Bottoms: Queer representation and stepping into personhood

Emma Seligman and Rachel Sennott’s new project Bottoms is a breath of fresh air for queer representation on the big screen

Bottoms brings Queer representation to the big screen in a refreshing way. Graphic Myriam Ouazzani

In their new teen-comedy, Bottoms, Emma Seligman and Rachel Sennott, of Shiva Baby fame, crafted characters we’ve almost never seen before: lesbians who are hilarious and, above all, superficial.

Bottoms didn’t pique the interest of any of my friend’s when I went to see the film on the first Tuesday of its release. I felt as if their lack of desire would perhaps reflect the overall anticipation as well. However, to my surprise, I was forced to sit in the very front row as every other seat in the theatre was sold out.

When I looked up at the slightly distorted faces of Rachel Sennott and Ayo Edebiri, laughing in echo with the rest of the theatre, I understood why the film drew such a large crowd on a weekday showing. 

Bottoms follows two lesbian leads: PJ, played by Sennott, and Josie, played by Edebiri, who decide to form a fight club in their high school in an attempt to impress their respective cheerleader crushes.

While Bottoms portrays the two leads as “losers” who rise to the top of the social ladder as their club gains popularity, PJ and Josie never feel like the tragic martyr queer people are so often depicted as.

Queer stories have been slowly entering movie theatres, with this year seeing an unusually high number of lighthearted queer films like Red, White and Royal Blue and Theatre Camp, as well as Bottoms. With this amount of releases, it can be easy to forget how far queer representation has come in recent years. 

Indeed, Hollywood refused to allow mentions of homosexuality in films until the 1960s with the dissolution of the Production Code.

In 1934, following many high-profile controversies and fearing censorship by governments and boycotted by members of the church, Hollywood opted for the road of self-censorship, enforcing a set of “moral guidelines” their films had to follow.

The core principles of the code were that films could not depict situations that would “lower the moral standards of those who see it.” The goal was to avoid audiences sympathizing with “crime, wrongdoing, evil, or sin.”

The code didn’t allow for homosexual representation of any kind, as it was considered “sex perversion.” Films based on novels exploring queer themes had to be scrubbed of all mentions—regardless of how innocuous—and foreign films dealing with queer themes were censored before release.

Such was the case for the 1951 French lesbian film Olivia, also known as The Pit of Loneliness, which saw all scenes dealing or alluding to lesbianism erased.

The sex perversion clause was amended in 1961 to say that “homosexuality and other sexual aberrations may now be treated with care, discretion and restraint,” and the code was fully supplanted by the late 1960s.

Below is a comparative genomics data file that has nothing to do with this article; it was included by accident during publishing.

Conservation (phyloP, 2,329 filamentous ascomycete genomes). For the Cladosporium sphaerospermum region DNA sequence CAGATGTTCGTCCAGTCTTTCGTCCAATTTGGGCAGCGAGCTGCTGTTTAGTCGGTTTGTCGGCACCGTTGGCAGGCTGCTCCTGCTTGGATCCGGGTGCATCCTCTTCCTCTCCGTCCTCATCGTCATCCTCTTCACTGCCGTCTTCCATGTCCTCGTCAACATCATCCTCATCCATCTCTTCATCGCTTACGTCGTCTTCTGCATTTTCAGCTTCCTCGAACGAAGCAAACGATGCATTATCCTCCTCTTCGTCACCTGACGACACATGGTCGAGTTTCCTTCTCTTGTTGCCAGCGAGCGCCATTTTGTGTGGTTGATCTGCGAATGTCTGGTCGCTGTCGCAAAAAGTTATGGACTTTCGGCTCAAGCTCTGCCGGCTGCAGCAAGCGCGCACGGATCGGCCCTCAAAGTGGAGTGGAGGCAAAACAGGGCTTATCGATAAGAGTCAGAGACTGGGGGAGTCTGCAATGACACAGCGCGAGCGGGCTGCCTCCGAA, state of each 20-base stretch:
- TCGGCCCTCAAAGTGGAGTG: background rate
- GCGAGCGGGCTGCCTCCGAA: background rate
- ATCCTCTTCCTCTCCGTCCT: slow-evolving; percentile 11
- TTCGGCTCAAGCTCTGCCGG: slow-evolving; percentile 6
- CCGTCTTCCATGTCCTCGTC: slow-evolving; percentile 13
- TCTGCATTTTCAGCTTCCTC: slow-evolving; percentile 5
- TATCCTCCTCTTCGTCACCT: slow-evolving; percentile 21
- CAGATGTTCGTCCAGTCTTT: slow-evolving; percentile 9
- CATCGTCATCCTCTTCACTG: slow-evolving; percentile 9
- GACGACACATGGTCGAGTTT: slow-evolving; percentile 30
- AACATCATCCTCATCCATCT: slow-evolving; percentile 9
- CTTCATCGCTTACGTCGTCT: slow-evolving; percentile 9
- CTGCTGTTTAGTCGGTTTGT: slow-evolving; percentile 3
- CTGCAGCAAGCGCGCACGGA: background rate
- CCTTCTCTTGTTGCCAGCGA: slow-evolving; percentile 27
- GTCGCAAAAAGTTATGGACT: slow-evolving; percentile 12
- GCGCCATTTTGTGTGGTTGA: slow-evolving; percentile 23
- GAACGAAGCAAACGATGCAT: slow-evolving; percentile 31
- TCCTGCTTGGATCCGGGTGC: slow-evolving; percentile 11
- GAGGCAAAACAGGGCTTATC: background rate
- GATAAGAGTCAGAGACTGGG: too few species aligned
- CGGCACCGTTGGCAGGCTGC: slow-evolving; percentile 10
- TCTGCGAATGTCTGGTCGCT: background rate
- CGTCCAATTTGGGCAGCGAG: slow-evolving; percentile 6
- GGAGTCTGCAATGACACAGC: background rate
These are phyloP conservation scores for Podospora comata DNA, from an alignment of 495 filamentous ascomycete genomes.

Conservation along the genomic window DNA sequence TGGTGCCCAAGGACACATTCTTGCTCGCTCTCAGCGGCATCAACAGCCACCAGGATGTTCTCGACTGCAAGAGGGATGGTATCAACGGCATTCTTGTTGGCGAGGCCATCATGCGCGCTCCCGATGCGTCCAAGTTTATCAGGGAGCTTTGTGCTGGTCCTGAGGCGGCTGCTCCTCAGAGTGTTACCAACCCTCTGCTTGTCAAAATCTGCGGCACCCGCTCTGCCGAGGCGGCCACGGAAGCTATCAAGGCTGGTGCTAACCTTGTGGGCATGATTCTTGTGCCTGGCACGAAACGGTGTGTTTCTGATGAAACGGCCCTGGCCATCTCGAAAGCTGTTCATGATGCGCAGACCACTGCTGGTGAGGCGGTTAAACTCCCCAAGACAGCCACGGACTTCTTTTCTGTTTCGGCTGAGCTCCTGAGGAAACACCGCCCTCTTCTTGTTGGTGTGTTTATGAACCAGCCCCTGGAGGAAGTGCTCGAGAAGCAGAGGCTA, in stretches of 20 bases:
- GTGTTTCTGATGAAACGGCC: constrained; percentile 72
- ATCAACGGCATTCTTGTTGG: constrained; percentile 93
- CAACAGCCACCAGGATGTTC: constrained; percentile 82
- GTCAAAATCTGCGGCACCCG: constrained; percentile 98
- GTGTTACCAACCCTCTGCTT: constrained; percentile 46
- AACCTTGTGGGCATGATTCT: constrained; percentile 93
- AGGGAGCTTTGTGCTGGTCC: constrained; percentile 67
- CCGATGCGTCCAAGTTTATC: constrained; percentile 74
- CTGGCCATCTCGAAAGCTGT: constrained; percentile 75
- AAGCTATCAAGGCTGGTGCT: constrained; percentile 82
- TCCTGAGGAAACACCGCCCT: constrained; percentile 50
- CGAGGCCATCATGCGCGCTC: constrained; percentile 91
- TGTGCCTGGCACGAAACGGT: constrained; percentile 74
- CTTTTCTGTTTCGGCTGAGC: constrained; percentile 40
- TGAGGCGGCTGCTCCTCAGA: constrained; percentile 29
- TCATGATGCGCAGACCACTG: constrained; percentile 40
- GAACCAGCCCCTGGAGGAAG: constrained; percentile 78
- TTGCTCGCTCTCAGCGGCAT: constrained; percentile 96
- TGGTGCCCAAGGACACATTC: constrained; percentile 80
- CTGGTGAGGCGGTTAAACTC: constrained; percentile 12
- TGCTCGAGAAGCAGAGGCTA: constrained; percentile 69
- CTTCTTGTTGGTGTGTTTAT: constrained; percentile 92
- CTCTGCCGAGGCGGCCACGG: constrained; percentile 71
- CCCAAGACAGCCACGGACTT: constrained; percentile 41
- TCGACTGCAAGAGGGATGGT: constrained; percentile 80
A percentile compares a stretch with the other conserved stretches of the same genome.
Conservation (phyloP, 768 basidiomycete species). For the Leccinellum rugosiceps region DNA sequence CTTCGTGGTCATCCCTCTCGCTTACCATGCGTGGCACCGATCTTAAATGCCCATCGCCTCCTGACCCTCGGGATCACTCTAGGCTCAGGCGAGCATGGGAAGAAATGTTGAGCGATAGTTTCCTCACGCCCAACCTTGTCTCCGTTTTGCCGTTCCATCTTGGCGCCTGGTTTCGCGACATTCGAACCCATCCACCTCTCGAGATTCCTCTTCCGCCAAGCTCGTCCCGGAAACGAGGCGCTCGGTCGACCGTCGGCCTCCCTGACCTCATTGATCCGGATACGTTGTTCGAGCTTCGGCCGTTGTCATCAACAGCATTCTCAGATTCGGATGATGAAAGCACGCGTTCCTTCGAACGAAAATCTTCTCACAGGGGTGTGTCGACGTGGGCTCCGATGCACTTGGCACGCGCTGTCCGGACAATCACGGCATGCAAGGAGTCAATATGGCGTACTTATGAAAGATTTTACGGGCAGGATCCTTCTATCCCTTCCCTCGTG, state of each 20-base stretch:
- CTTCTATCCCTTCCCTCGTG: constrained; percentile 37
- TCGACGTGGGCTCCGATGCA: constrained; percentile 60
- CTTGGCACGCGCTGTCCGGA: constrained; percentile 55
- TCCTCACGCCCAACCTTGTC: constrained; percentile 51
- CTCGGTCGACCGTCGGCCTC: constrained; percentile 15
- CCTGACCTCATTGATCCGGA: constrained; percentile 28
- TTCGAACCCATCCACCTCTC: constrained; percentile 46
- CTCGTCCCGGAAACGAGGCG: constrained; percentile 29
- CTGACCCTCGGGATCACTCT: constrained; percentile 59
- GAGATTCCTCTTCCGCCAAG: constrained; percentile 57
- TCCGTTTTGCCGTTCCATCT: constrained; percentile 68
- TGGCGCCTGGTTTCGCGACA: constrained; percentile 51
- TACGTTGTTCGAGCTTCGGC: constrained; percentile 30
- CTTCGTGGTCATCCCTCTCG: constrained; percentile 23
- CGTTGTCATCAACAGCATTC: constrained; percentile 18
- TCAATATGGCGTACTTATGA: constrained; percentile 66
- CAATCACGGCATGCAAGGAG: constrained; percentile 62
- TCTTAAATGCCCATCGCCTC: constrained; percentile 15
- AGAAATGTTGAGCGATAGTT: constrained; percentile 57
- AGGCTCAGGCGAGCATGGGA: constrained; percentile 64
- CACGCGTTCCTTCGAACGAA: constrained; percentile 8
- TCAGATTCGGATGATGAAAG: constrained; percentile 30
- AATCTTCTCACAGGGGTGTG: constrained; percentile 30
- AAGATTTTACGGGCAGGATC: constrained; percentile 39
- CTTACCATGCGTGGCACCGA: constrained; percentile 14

While some films of the era have been interpreted as having gay subtext, no Hollywood films portrayed unambiguous queer relationships until much after the restriction on sex clause was amended in 1961.

While it’s safe to say that Bottoms does not make use of much discretion or restraint, it does brilliantly show off Seligman, Sennott and Edebiri’s comedy chops as well as the audience's desire for more queer romantic comedies.

Watching this film felt extremely refreshing because time and time again I’ve seen queer characters being reduced to stereotypes while their stories are seeped in tragedy. 

Especially when looking at the small screen, the few gay characters present have a history of being killed at an alarming rate, usually to further the plotlines of straight characters. Especially troubling in primarily straight casts, this practice furthers the idea of queer people as disposable, as if their existence matters only for shock value.  

In 2016, a year that brought the criticism of the ‘bury your gays’ trope to mainstream media, ten of the 35 sapphic characters on television were killed off. The death of Lexa in the CW’s The 100 hit fans especially hard and is considered the catalyst for the wave of backlash.

While homophobia and transphobia are tragically on the rise, reducing queer characters to symbols of tragedy strips them of personhood and reinforces the false narrative that happiness and acceptance is impossible.

Films like Bottoms, showcasing a diverse cast of characters who are allowed to indulge in the more frivolous things most teenagers care about—like dating, looks, and finding their place in the crazy world of high school politics—is revolutionary. It allows for queer people on screen to step into normalcy, to move away from being just a symbol and start being a three-dimensional character. This shift allowed queer people to be seen in mainstream media as they are—people.